Effects of Flow-Related Variables on Oversummer Survival of Juvenile Coho Salmon in Intermittent Streams
Published Web Locationhttps://doi.org/10.1002/tafs.10057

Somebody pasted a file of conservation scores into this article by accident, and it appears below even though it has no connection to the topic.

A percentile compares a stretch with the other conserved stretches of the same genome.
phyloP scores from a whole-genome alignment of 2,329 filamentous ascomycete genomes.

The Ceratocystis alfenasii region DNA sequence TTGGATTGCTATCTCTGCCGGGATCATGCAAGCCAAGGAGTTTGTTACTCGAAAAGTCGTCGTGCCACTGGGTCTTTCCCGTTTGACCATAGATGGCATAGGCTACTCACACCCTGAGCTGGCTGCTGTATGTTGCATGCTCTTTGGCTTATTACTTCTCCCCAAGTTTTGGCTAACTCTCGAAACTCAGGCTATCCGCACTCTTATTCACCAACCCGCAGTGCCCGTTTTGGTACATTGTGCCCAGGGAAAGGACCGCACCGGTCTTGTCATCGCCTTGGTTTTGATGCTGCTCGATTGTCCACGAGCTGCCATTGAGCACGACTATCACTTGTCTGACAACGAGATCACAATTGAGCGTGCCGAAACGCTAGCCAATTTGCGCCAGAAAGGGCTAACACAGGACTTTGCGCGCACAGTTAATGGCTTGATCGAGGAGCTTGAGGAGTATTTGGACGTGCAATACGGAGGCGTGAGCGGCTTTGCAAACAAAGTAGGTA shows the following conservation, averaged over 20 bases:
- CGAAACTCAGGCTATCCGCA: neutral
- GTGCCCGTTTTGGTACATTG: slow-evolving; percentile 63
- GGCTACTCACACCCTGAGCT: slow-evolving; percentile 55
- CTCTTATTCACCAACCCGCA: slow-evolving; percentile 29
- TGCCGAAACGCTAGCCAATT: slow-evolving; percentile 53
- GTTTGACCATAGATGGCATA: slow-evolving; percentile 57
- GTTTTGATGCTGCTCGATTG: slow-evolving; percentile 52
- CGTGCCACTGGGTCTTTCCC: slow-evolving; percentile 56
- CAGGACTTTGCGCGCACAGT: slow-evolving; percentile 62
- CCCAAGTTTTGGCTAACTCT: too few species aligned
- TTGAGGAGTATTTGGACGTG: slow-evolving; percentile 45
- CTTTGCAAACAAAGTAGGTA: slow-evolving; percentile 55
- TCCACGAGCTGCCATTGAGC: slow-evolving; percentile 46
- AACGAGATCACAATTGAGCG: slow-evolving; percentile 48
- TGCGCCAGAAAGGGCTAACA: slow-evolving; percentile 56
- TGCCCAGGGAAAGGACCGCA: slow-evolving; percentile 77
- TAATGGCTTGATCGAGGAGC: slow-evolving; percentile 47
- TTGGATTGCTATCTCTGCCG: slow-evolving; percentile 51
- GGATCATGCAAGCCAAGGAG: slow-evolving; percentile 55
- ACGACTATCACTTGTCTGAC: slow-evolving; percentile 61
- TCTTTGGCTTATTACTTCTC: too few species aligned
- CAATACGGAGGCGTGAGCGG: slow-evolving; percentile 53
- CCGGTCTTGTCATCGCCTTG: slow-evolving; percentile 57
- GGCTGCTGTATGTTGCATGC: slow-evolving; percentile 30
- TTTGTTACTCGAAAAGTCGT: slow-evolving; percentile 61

While many studies have established the importance of streamflow as a driver of fish population dynamics, few have examined relationships between survival of juvenile salmonids and flow-related variables in intermittent streams. With predictions for higher frequency of drought conditions due to climate change, and the associated increasing human demand for water during the dry season, understanding fish–flow relationships is becoming increasingly important for the protection of sensitive aquatic species. To examine the effects of low streamflow on juvenile salmonids rearing in small intermittent streams, we estimated survival and collected environmental data in four coastal California watersheds from 2011 to 2013. We used an individual-based mark-recapture modeling approach to evaluate the influence of flow-related variables on oversummer survival of PIT-tagged juvenile Coho Salmon stocked into eight stream reaches. Survival was positively associated with streamflow magnitude, wetted volume, and dissolved oxygen, and negatively associated with days of disconnected surface flow (days of disconnection), and temperature. Days of disconnection best explained survival, though the relationship varied by geomorphic reach type. Survival was lower in alluvial reaches as compared to bedrock and clay reaches, and showed a faster rate of decline with increasing days of disconnection and drought condition. In all reaches, the onset of pool disconnection represented a turning point at which water quality, water quantity, and survival declined. For this reason, we suggest that days of disconnection (or the flow magnitude at which pools become disconnected) is a useful metric for identifying flow-impaired reaches, informing streamflow protection strategies, and prioritizing streamflow enhancement efforts designed to benefit sensitive salmonid populations in intermittent streams.